Friday, July 2, 2010


Most people have a stopping device with potatoes: “Gosh, these are delicious, but I think I might explode if I have a third!”  Me?  I have no stopping device.  Potatoes in any shape and form.  Chips (Hout Bay’s Mariners Wharf Fish & Chips I rate the best), Pommes-frites in Belgium (oh die and go to heaven!  There are no bad Pommes-Frites in Belgium), fluffy mashed, Sunday Roast Potatoes, large crispy skinned baked potatoes with paddles of butter and other evil bits… and then of course, Roasted New Potatoes with Preserved Lemon and Rosemary from The Kitchen…(see recipe below)

Here are some things to know about potatoes:
  1. They are not all the same when you buy them.  Some are good for baking, some for roasting, some for salad.  Just act ignorant and ask, “Are these good potatoes for baking?”
  2. Potatoes are all about surfaces.  Consider a just boiled potato (you’ve boiled it whole).  If you slice it, you have a flat surface.  A flat almost glassy surface.  How is your delicious mayo, or tarragon dressing or butter going to penetrate and become acquainted with the potato?  You slice it with a knife and that’s all you’re ever going to have: a flat impenetrable surface, longing hoping for a delicious engagement.  If you could be brave and break the spud with your fingers… even pierce it with a small knife and then tear it, let it burst open to release it’s starchy inside, creating surfaces ready to absorb your favourite potato Lure.  This is true for the roasted potato too.  You want to create maximum surface for the oil to penetrate so that you get multiple crispy surfaces exposed for roasting.
  3. The other thing about potatoes is that one can’t be shy with salt and seasoning.  I tend to be quite circumspect with other vegetables, especially with organic ones, because they tend to want to show you their flavour.  It takes only the tiniest bit of coaxing to let them be what they want to be. But potatoes, I feel, are destined for flavouring.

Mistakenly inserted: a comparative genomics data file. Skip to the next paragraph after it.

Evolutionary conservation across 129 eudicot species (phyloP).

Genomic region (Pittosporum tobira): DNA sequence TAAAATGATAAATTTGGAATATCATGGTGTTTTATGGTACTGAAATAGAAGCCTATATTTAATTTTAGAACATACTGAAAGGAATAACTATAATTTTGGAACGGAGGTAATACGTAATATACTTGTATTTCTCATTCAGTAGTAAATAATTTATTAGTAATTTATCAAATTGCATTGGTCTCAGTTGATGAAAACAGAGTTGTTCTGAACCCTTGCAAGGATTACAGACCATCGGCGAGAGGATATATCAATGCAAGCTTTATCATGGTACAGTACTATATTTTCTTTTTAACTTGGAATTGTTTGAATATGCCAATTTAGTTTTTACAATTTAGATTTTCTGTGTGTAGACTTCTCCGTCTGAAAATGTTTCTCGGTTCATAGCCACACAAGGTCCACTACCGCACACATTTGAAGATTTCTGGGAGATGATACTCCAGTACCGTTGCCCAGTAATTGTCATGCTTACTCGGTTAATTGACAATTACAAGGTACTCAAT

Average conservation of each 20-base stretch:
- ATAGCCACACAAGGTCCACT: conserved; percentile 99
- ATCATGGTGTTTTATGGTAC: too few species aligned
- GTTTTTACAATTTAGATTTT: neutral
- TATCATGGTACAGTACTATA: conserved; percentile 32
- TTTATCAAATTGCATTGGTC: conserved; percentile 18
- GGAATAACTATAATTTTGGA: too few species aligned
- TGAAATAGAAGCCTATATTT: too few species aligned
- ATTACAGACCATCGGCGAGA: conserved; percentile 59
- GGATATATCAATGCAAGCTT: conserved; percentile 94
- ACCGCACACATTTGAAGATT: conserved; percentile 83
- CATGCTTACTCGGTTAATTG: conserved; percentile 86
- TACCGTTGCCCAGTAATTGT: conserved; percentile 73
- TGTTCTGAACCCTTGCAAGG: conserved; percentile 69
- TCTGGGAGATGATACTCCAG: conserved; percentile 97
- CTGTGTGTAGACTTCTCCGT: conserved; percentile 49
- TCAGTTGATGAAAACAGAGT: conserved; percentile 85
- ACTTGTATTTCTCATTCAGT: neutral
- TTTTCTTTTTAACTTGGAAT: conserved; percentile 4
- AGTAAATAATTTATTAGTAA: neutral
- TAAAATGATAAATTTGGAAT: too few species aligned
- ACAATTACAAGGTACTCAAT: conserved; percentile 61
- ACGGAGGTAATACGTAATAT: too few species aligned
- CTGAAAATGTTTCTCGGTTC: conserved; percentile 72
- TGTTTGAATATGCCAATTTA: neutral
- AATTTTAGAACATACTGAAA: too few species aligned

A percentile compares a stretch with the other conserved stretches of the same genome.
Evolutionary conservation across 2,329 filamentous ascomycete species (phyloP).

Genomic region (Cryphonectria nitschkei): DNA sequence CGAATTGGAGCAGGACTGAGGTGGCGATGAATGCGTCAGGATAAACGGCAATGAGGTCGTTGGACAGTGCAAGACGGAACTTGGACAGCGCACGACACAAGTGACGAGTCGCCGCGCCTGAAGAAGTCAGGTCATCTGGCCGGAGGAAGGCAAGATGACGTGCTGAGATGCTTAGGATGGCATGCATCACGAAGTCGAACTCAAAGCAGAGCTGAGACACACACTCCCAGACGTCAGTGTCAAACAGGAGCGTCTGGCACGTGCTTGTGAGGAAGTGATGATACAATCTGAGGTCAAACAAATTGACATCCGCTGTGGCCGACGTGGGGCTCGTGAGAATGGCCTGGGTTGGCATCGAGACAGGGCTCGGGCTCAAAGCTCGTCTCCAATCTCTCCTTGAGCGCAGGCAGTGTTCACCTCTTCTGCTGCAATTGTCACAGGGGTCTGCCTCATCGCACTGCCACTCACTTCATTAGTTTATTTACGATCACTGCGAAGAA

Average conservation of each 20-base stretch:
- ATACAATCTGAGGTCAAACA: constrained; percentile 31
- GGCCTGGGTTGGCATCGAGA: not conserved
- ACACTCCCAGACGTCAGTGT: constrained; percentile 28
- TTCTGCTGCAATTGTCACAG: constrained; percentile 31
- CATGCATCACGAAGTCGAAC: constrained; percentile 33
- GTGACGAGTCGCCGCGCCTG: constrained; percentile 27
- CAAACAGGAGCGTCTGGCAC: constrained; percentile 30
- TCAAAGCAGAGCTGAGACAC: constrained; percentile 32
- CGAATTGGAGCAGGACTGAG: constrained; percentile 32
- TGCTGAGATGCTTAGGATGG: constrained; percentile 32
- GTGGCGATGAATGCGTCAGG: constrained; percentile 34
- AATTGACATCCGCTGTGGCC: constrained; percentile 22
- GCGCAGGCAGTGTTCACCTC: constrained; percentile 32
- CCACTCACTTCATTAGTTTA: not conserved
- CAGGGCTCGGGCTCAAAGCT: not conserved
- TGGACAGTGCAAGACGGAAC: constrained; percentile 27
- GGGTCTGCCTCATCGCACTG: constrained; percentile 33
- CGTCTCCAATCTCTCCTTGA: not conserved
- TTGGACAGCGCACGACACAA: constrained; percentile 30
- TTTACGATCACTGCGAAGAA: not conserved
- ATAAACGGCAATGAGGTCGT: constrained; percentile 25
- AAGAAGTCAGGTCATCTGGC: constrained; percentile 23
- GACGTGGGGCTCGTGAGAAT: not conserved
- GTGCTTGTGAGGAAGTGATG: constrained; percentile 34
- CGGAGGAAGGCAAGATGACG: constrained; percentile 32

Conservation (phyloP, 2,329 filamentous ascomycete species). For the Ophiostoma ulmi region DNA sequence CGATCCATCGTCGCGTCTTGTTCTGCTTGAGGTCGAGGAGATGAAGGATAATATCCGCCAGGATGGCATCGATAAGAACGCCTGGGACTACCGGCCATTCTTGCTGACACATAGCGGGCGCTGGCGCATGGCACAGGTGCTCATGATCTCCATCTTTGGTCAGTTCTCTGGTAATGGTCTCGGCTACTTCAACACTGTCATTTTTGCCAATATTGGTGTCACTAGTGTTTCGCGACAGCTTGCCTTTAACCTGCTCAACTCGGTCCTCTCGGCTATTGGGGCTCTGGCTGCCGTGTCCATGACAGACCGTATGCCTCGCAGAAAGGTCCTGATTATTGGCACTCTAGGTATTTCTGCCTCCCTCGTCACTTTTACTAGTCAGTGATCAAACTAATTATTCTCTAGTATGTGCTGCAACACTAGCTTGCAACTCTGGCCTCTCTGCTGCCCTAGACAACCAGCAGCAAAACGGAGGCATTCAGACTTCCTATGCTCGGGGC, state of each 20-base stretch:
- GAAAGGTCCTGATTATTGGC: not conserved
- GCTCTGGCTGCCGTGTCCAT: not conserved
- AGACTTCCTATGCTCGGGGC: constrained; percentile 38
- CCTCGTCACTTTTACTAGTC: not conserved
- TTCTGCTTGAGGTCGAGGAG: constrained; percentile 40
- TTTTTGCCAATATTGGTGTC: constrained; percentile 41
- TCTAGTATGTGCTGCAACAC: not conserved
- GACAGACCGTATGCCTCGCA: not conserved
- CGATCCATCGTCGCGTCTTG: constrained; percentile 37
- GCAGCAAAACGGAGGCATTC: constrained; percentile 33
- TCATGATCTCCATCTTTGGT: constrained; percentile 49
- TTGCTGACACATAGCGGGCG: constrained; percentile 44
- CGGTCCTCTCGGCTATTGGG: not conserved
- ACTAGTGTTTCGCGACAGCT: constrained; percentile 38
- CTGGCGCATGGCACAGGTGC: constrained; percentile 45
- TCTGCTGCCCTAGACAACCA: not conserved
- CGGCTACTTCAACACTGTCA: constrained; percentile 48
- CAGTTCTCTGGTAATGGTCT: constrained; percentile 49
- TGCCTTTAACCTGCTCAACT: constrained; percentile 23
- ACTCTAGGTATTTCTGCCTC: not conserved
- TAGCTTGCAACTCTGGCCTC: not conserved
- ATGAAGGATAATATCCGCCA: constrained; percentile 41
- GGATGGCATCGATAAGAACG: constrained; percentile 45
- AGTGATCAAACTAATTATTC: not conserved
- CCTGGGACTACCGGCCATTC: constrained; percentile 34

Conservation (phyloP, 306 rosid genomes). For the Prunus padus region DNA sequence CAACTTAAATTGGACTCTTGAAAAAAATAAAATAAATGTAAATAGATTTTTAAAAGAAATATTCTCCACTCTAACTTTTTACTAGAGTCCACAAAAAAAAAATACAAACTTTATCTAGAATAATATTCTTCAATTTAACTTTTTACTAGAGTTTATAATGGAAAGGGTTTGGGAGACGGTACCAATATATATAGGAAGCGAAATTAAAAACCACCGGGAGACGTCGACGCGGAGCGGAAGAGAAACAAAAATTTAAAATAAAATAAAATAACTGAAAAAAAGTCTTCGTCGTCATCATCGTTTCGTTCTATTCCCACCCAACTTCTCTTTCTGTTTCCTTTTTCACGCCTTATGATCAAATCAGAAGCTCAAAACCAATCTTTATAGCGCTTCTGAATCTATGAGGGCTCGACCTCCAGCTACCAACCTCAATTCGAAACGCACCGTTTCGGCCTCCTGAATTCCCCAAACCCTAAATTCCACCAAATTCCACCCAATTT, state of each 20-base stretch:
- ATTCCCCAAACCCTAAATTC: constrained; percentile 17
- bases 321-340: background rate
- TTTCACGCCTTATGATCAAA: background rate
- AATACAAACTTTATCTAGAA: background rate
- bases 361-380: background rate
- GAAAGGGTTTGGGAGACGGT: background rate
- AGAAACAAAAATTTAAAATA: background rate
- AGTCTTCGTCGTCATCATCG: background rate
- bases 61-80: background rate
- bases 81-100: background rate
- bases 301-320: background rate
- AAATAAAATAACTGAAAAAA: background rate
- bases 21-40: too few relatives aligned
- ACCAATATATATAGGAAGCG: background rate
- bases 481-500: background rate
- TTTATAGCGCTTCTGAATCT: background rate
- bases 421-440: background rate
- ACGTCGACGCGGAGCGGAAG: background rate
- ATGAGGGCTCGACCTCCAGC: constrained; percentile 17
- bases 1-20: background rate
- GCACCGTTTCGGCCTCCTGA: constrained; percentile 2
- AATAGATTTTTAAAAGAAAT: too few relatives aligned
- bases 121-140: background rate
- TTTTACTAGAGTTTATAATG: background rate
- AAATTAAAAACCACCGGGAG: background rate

K’s Family Potatoes
This treatment tends to work well with almost any kind of potato.  What wouldn’t…

6 medium to large potatoes boiled til soft.
You can pour off the water and give them their treatment in the pot or transfer them to a large deepish bowl so that you can work with them freely.
The potatoes will be quite hot to work with so you may need a small sharp-pointed knife to help you open them up.  You could also wait a bit for the potatoes to cool down but not too much.  Gently tear or open your potatoes, allowing
A minimum of 4 Tablespoons of butter (about a 2mm slice off a block of butter), a generous shake of fine salt and white pepper to paddle and spread with your wooden spoon over every thirsty surface of potato, spreading the love.   If you want to go OTT, you could add a ¼ cup of warmed cream to the steaming heap.  You could even just pour it over for dramatic effect.  The potatoes and your family will gobble up every last bit.

Roasted New Potatoes with Preserved Lemon and Rosemary
2 kg baby potatoes or small potatoes
1 ½ cups sunflower oil
½ preserved lemon, pith removed and sliced finely in long strips
4 short twigs of rosemary, their leaves pulled off and squashed a little with your fingers.

Boil the potatoes in plenty of water until tender.
Pour off the water and empty the potatoes onto a shallow baking tray.  We line our trays with baking paper.  Squash the potatoes with a wooden spoon or squash them with your fingers to reveal their fluffy insides.  Pour over the oil and toss the potatoes with the preserved lemon and rosemary and finally spread the whole lot out evenly on the tray.
Bake at 220˚C until deeply golden and you have some decent crisp bits (40 - 50 mins)
Sprinkle generously with Maldon Sea Salt, toss gently and serve immediately.

Some of the Potatoes we do at The Kitchen
Picnic Potatoes
Gremolata Potato Salad
Patatas Bravas
Tarragon Horseradish Potatoes
Darts-in-the-Garage Potatoes (curried dill)
Lemon Atchar Potatoes
Russian Salad


When you can feel that what you are eating or drinking comes from a good place, it makes an already delicious thing that much more irresistible. 

We have been watching and waiting with barely repressed excitement for the launch of BOS Iced Tea!  Richard Boucher and Grant Rushmere and their team have crafted their product with tremendous care.  Their Headquarters are across the road from The Kitchen in the old Fairweather Building in Sir Lowry Road, Woodstock. You just don’t get more local than this!

BOS Iced Tea is so good it is destined to be a South African icon!  The packaging is completely irresistible – think pure and virtuous and uber sexy at the same time!  And the flavours are truly delicious:  first grade organic rooibos, natural healing ingredients (gingko biloba, panax ginseng, gotu kola and guarana to name a few) and none of the bad stuff.  Read about BOS country and come and taste for yourself at The Kitchen.